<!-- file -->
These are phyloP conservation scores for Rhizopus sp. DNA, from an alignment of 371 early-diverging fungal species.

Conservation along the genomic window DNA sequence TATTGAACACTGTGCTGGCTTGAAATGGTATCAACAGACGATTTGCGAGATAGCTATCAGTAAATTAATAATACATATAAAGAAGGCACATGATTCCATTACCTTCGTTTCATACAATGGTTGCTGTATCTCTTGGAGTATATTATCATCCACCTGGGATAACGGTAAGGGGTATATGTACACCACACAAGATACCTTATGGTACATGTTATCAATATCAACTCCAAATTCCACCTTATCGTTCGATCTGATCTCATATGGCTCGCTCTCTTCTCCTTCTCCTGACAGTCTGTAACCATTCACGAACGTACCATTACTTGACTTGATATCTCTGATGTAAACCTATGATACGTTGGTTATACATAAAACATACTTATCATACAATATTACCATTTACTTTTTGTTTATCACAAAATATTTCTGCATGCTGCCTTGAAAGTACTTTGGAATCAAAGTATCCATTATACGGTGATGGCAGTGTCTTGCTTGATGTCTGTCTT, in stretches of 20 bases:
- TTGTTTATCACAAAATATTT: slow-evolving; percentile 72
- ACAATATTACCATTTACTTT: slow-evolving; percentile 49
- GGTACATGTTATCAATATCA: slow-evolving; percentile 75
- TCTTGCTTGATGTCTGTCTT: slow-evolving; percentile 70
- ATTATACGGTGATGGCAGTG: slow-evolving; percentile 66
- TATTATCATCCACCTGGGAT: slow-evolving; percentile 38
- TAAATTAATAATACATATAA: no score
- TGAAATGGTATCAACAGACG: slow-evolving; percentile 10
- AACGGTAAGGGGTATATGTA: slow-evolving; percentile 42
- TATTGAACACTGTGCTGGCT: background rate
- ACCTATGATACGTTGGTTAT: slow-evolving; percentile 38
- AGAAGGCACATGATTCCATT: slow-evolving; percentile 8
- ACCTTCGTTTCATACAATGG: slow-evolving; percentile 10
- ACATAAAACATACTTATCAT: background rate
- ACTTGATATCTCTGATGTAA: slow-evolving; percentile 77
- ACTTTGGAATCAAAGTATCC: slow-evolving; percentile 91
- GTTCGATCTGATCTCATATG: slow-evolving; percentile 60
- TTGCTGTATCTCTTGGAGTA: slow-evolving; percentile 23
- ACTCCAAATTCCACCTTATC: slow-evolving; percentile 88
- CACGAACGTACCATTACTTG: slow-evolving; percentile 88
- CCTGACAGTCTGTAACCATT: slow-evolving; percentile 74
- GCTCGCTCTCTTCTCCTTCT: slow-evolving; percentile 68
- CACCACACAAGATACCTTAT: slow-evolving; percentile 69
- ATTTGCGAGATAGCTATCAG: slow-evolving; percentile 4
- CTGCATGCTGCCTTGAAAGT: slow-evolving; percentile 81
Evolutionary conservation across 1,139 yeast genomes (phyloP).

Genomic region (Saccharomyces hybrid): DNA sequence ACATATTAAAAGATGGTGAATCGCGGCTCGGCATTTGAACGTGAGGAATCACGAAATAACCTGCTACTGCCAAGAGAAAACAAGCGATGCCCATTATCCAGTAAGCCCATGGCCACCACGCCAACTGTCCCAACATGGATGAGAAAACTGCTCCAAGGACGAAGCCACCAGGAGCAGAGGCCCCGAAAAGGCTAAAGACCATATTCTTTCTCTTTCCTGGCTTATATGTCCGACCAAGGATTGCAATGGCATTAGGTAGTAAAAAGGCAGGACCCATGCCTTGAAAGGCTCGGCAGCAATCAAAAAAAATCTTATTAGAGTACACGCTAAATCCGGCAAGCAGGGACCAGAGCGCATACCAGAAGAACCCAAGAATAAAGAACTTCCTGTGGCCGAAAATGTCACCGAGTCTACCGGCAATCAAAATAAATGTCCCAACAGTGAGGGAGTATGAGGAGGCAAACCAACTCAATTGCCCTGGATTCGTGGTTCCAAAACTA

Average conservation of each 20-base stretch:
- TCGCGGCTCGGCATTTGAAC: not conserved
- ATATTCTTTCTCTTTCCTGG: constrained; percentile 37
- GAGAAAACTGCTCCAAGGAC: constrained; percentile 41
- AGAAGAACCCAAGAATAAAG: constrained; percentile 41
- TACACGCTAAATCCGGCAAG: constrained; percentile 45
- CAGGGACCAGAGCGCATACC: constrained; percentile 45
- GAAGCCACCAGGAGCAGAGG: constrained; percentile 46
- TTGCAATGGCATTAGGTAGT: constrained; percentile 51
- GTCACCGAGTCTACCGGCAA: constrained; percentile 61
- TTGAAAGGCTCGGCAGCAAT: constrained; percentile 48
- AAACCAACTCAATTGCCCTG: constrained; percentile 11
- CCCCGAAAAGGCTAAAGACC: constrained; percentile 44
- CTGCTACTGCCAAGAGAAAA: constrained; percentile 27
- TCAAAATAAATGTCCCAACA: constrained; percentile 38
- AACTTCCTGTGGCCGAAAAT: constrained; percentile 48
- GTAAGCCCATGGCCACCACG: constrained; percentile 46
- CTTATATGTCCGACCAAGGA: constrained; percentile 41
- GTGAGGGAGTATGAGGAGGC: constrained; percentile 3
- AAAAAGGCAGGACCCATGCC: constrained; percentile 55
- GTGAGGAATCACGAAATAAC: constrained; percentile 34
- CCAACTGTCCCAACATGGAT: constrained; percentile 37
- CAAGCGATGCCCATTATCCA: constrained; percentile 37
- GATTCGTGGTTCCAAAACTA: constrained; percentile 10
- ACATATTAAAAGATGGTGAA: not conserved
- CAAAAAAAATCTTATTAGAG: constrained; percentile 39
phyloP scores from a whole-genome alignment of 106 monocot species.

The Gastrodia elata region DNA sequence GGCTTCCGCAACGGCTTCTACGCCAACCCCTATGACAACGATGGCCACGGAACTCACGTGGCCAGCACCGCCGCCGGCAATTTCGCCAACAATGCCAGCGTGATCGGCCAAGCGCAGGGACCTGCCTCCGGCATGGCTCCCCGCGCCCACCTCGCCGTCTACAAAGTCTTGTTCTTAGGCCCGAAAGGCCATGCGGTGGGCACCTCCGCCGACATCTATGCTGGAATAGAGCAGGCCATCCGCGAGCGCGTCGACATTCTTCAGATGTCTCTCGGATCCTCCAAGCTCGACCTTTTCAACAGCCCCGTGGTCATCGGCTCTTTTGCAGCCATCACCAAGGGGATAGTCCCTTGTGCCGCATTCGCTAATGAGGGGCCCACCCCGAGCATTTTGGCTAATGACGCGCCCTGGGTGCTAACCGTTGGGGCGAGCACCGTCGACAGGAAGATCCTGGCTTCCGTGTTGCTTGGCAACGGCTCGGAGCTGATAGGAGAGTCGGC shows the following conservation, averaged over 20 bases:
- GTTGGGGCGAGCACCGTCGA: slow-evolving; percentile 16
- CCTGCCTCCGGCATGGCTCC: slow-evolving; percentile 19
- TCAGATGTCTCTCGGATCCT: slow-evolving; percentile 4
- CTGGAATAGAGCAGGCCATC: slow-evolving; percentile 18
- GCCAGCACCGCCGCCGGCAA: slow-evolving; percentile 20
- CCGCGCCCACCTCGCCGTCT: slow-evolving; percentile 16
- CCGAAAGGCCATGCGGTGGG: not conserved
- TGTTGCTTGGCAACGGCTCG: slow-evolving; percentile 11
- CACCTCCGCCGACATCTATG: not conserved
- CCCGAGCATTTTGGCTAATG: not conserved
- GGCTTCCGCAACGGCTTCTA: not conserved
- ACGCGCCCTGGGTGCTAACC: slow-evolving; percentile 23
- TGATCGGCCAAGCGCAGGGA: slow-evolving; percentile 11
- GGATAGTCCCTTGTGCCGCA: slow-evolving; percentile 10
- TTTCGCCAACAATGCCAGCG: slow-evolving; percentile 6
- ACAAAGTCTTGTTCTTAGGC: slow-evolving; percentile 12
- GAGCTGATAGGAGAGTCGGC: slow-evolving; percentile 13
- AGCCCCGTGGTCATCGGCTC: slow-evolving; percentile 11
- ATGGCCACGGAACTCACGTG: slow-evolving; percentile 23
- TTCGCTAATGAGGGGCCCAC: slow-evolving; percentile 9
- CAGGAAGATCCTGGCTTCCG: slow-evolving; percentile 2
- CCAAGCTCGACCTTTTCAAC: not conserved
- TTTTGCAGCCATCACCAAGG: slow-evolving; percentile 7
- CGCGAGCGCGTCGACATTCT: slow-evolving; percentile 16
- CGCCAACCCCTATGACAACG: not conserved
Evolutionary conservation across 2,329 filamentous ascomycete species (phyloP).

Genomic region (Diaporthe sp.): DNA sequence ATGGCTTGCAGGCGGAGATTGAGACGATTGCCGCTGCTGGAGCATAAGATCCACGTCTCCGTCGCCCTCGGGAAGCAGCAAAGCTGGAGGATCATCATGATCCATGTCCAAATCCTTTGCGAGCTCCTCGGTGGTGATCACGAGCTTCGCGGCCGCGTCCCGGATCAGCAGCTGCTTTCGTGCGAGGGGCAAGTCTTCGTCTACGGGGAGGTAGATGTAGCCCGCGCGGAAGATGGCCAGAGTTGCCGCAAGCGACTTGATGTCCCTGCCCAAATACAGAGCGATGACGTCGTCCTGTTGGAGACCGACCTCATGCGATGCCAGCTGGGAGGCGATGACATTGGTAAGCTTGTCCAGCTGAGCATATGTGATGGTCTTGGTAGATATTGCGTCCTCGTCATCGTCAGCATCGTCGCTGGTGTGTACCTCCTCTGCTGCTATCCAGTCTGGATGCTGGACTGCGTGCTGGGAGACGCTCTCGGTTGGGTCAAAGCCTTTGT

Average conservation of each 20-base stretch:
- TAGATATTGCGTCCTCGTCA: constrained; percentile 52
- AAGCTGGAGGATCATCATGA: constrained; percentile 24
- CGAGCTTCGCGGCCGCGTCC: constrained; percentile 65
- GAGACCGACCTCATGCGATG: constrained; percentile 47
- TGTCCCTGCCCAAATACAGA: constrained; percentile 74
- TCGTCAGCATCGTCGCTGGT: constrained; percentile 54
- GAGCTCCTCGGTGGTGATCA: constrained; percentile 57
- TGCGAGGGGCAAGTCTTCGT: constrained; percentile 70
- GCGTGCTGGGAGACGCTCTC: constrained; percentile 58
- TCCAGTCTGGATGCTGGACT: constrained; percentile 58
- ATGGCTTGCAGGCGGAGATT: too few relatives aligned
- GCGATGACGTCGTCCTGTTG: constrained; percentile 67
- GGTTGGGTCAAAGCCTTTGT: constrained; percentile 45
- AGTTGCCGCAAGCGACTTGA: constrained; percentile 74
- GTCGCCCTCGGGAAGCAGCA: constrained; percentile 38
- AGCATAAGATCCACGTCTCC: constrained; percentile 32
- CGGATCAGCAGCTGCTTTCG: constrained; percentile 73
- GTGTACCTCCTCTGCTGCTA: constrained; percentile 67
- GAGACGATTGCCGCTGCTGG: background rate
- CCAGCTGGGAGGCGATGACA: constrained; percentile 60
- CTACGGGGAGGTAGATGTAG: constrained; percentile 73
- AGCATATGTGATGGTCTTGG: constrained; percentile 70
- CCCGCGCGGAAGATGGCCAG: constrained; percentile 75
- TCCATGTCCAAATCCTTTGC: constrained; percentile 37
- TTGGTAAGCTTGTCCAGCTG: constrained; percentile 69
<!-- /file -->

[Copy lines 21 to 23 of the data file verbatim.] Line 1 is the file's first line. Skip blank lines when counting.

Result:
- ACTCCAAATTCCACCTTATC: slow-evolving; percentile 88
- CACGAACGTACCATTACTTG: slow-evolving; percentile 88
- CCTGACAGTCTGTAACCATT: slow-evolving; percentile 74